Yesterday, my partner and I noticed that the kitchen tap is leaking at the base of the fitting. Add to that the fact that our downstairs toilet has been deigning to flush only very occasionally for a few months, and I think it’s time to call in a plumber.
In the past, D has done any of these little jobs around the house. She’s always been good at DIY, and has been adopted by my family as the go-to-gal for anything DIY related, replacing toilet seats and light bulbs and dealing with minor plumbing problems such as ours without a second thought.
The problem at the moment is that D is suffering with some severe tendon problems in her right shoulder and we are currently waiting for the NHS to get round to giving her the keyhole surgery she needs to try and resolve the problem (a whole new blog post!). As a result, DIY is pretty much beyond her at the moment and she certainly can’t crawl around under sinks or yank levers in a toilet cistern.
So, the plumber was duly called last night. What stunned me was what I heard D saying to the (male) plumber on the phone. She knows perfectly well what the problem is or is likely to be with both the tap and the cistern. She could probably mend both in an afternoon if she were fit and well. However, the one-sided conversation I heard went something like this:
“I’m not sure what’s wrong with either of them. I expect it’s some sort of lever in the cistern? The tap might need a new washer or something, it would be great if you could come and take a look.”
You may think there’s nothing much wrong with the statement above, and ostensibly there isn’t, but it’s hard for me to convey tone of voice in a piece of writing. Not only did D deliberately “dumb down” her knowledge of what was wrong, but she also did so in a distinctly girly, giggly tone of voice. She was essentially saying:
“Hallo clever man who has learned how to do plumbing. I’m just a silly woman who couldn’t possibly know anything about how plumbing works. I may know a few clever words like “cistern” and “washer”, but that’s as far as it goes. Please ride over here and rescue me!”
OK, so I’m exaggerating a bit, but I asked her about it when she’d finished. She readily admitted that she had tried to make it sound like she had less knowledge than she actually does, partly so as not to come across as if she couldn’t be bothered to do it herself (she has a bit of a complex about this), but largely because she didn’t want to bruise his ego by claiming she knew anything about his job.
This is where we, as women, can be part of the problem when it comes to gender stereotyping. Now, I’m not sure if D would have done the same with a female plumber. Possibly she would have. In my opinion, however, it’s much less likely. Boys and girls alike are routinely brought up to believe that women are somehow inferior to men, something which I have talked about on here before.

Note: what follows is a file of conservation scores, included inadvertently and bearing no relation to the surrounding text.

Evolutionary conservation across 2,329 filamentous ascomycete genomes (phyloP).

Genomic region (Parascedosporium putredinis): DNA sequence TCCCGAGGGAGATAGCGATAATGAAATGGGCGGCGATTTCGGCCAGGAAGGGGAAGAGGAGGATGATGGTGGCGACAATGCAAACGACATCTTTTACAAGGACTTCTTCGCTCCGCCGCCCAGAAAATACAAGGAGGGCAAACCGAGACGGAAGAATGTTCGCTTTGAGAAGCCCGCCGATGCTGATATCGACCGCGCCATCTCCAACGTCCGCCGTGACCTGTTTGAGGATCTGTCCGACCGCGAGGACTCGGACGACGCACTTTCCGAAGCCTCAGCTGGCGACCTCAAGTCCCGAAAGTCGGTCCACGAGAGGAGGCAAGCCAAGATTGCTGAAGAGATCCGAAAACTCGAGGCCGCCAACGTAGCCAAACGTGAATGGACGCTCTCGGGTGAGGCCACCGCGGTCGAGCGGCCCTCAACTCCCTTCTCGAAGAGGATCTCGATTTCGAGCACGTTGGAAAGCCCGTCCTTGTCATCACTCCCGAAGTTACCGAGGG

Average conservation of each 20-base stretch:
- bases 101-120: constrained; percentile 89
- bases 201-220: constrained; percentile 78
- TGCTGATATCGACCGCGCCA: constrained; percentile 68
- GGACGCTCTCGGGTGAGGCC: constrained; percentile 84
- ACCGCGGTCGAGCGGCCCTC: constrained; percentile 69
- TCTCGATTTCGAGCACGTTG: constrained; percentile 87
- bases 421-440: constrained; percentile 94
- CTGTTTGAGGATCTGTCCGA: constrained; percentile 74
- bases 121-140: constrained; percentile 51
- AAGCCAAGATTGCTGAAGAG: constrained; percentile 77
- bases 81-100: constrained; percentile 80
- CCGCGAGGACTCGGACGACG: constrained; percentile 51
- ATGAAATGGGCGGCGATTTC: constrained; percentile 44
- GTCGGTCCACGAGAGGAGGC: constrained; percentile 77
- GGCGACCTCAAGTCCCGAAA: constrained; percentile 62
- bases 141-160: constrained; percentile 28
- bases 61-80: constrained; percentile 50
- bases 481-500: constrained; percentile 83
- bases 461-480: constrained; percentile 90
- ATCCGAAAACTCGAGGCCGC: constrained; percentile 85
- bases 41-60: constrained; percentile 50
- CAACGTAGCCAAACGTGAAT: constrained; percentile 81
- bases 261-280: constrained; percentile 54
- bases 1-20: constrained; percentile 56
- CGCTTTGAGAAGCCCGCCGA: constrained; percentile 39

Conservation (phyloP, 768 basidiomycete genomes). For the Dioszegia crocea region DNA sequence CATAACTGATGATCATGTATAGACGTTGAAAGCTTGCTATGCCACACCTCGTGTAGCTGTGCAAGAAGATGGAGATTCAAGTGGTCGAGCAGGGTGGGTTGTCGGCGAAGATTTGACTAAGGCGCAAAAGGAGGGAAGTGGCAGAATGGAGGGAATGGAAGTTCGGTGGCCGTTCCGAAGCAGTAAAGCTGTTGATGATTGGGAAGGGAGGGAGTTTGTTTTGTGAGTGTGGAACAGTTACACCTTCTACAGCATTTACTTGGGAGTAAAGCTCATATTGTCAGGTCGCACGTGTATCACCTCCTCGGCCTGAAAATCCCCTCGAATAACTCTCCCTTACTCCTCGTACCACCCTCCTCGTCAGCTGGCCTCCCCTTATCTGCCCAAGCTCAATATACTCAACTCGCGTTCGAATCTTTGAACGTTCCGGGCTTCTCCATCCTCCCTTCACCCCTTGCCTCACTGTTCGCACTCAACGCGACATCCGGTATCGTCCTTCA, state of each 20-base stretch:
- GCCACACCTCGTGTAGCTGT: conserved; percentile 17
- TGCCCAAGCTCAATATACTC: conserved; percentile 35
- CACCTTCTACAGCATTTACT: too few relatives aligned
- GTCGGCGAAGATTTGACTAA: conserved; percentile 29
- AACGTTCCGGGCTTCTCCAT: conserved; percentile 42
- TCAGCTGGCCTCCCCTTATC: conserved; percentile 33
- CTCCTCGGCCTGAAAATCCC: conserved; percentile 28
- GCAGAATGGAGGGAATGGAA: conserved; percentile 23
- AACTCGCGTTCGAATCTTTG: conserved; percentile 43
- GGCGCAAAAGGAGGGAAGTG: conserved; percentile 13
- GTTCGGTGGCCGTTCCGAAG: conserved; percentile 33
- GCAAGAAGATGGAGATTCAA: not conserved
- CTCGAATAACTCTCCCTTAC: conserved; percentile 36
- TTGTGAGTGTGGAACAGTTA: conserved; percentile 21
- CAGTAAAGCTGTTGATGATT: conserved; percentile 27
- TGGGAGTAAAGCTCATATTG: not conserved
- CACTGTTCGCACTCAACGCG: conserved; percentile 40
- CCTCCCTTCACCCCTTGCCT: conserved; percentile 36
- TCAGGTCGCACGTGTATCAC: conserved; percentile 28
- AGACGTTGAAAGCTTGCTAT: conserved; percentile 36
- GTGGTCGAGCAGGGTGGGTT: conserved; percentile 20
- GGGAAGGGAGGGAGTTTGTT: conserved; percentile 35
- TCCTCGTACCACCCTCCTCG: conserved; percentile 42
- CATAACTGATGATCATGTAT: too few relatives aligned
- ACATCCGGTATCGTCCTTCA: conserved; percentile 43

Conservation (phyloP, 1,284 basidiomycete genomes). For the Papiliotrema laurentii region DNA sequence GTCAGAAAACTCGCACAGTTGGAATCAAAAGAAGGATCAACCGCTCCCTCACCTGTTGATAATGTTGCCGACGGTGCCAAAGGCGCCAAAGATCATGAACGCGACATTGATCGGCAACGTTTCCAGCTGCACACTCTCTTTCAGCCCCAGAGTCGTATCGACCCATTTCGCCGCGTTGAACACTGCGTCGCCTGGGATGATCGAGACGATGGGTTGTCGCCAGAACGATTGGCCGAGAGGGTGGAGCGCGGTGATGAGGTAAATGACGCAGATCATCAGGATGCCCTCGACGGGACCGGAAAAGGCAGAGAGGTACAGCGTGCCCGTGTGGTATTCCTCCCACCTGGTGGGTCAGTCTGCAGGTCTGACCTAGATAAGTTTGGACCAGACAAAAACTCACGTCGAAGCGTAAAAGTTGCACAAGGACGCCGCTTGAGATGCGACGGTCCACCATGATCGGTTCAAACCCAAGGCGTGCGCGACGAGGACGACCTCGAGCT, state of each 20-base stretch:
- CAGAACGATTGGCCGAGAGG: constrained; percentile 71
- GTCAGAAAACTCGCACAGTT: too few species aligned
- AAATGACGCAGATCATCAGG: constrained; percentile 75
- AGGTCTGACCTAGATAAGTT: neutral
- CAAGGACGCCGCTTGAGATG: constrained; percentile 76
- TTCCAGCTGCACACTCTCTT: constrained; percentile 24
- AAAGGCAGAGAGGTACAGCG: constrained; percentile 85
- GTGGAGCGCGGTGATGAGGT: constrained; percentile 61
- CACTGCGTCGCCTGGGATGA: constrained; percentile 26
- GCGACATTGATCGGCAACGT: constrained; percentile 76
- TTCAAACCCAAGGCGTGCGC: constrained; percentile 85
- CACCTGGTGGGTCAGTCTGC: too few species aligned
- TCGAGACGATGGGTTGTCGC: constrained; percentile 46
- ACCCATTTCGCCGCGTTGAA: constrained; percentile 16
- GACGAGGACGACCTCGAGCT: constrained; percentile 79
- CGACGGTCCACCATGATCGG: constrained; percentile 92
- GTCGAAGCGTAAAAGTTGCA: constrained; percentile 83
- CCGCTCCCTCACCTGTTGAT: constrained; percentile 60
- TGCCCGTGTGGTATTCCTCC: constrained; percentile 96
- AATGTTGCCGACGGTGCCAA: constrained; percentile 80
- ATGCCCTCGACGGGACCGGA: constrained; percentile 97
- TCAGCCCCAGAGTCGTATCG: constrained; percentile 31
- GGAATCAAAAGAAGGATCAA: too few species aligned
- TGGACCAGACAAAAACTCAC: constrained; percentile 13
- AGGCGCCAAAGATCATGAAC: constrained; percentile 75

We adults may not be aware that we’re doing it a lot of the time. Recently, I read this excellent blog post about how we label children who don’t fit into the “norm” of gender roles. Thus, Shiloh Jolie-Pitt decides to cut her hair short and call herself by a name which echoes those of her brothers and we immediately label her a “tomboy”. Similarly, boys who want to wear dresses or play with dolls are labelled as “princess boys”. The point that is made in the article is that these are just children. Children who like certain things and don’t like other things. We don’t have to obsessively label them. In fact, by doing so, we are teaching them that they are different in some way, even though that probably isn’t our intention.
Like most children, little Shiloh may well decide to grow her hair again in a few weeks/months/years and revert to her old name. What do we “label” her then? Wouldn’t it be easier just to call her by her name (whichever one she chooses to use) and make sure she knows that whatever she chooses to do or say, she will always be seen as herself?
I have to admit here that I have been guilty of labelling girls as “tomboys” in the past, including myself. I feel deeply fortunate that my parents and other adults in my life never tried to stop me being me. My Mum may have baulked a bit when I took to wearing men’s clothes in my teens, but ultimately she didn’t stop me doing so. As a result, I see clothes as just clothes these days and buy things based on whether they fit and look good, rather than because they are in a particular section of the shop. I also chose a long time ago never to wear make-up. Mum has even told me that she admires the fact I don’t feel I have to. I should know better than to label myself. I am lucky.
I am also fortunate to have grown up in a period when the pressure to look and/or behave a certain way wasn’t quite as extreme or all-pervasive as it is now. Growing up at the end of the 70s and into the 80s, I was a beneficiary of the tale-end of the militant feminist movement. Sadly, feminism is now often seen as a dirty word. There are still many of us out there, though, and I have actually been thrilled over the past few years to see campaign groups like Pinkstinks springing up on the internet and elsewhere to try and counter the sex-obsessed, gender stereotyped princess and macho-man culture that has been gradually invading every area of our lives for the past two decades or so. Long may it continue.
So here is my point: no-one is too female to be a plumber, doctor, astronaut or carpenter, or too male to be a housewife, nurse, teacher or care worker. Be proud of the knowledge you have. Don’t hide your light under a bushel. By doing so, you’re not only hurting yourself, but you’re setting a terrible example to girls and boys growing up in this damaging culture. Be feminist and proud, and that includes any men reading this!